Home: non-U They've a lovely home / U They've a very nice house.

Horse-riding is non-U against riding. From the non-U point of view, the expression is reasonable, for to the non-U there are other kinds of riding.

Ill in I was very ill on the boat is non-U against U sick.

Lounge is a name given by the non-U to a room in their houses; for U-speakers, hall or dining- room might well be the nearest equivalent (but all speakers speak of the lounge of a hotel).

Non-U mental / U mad.

Pardon] is used by the non-U in three main ways: (1) if the hearer does not hear the speaker properly; (2) as an apology (eg on brushing by someone in a passage); (3) after hiccuping or belching. The normal U-correspondences are very curt, viz. (1) What? (2) Sorry] (3) (Silence).

Pleased to meet you] This is a frequent non-U response to the greeting How d'you do? U-speakers normally just repeat the greeting; to reply to the greeting (eg with Quite well, thank you) is non-U.

Posh is essentially non-U but, recently, it has gained ground among schoolboys of all classes.

Non-U radio / U wireless.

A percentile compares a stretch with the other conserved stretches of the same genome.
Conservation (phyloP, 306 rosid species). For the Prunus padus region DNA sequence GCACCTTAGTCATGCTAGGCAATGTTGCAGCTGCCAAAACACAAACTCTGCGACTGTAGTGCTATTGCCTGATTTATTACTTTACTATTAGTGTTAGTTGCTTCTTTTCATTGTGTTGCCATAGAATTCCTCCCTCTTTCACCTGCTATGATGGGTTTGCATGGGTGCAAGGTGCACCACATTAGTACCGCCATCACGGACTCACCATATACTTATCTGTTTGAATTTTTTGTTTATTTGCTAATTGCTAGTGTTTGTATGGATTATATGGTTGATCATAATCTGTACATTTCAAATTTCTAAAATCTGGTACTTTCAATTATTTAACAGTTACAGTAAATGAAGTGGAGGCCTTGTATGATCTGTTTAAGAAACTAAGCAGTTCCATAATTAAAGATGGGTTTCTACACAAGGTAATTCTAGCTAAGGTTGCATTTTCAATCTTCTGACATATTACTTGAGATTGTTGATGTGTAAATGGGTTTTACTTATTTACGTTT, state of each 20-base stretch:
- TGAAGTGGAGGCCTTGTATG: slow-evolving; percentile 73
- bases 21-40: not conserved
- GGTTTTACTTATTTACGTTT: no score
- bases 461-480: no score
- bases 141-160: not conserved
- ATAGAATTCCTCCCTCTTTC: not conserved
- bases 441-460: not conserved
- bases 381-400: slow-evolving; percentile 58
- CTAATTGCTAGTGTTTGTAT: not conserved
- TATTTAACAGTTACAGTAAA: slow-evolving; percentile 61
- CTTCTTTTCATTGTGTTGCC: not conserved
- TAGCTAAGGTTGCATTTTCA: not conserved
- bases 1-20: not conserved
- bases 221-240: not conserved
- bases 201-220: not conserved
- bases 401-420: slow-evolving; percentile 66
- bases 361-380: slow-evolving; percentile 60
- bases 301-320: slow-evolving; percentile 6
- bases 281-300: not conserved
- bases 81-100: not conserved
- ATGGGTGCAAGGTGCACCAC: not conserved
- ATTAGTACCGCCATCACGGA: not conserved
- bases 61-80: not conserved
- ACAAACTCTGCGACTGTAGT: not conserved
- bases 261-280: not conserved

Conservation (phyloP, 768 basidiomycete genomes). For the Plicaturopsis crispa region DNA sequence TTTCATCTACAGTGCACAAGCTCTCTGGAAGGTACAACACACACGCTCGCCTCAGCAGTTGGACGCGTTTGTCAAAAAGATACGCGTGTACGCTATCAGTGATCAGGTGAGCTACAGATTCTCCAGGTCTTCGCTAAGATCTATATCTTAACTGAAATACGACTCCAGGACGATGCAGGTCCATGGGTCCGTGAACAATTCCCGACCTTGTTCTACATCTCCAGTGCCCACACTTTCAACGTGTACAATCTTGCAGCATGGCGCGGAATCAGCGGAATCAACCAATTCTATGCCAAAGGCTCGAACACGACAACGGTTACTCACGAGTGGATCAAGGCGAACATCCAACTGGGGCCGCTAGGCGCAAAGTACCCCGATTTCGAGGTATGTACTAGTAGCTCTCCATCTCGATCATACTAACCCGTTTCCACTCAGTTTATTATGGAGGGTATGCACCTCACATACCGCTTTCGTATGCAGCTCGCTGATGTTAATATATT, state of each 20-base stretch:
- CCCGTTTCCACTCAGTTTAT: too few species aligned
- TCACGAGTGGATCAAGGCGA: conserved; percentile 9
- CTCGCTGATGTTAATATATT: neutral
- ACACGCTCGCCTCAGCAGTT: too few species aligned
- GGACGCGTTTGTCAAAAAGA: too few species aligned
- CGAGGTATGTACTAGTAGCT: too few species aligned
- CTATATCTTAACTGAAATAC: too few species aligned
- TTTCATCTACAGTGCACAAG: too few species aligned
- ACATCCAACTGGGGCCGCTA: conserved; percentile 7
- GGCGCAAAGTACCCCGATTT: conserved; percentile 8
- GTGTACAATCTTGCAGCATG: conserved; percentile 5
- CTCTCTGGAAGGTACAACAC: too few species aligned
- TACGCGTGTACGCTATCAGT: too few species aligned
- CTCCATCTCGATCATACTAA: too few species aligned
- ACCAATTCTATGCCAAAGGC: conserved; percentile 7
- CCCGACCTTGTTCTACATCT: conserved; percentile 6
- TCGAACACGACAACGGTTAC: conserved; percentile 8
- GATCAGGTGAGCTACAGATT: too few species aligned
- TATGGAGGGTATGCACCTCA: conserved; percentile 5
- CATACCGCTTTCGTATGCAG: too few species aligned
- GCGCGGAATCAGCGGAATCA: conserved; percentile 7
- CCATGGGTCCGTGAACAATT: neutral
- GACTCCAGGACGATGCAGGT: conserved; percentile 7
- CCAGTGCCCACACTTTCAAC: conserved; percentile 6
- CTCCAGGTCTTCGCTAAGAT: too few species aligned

Rude meaning ''indecent' is non-U; there is no universal U- correspondent.

Non-U serviette / U table-

napkin; perhaps the best known of all the linguistic class-indicators of English.

Teacher is essentially non-U, though school-teacher is used by the U to indicate a non-U teacher. The U equivalent is master, mistress with prefixed attribute (as maths-mistress). Non-U children often refer to their teachers without article (as, Teacher says . . .).

Non-U toilet-paper / U lavatory-paper.

Non-U wealthy / U rich.

IN ENGLAND today the question 'Can a non-U speaker become a U-speaker?' is one noticeably of paramount importance for many Englishmen (and for some of their wives). The answer is that an adult can never attain complete success. Moreover, it must be remembered that, in these matters, U-speakers have ears to hear, so that one single pronunciation, word, or phrase will suffice to brand an apparent U-speaker as originally non-U (for U-speakers themselves never make 'mistakes'). Under these circumstances, efforts to change voice are surely better abandoned.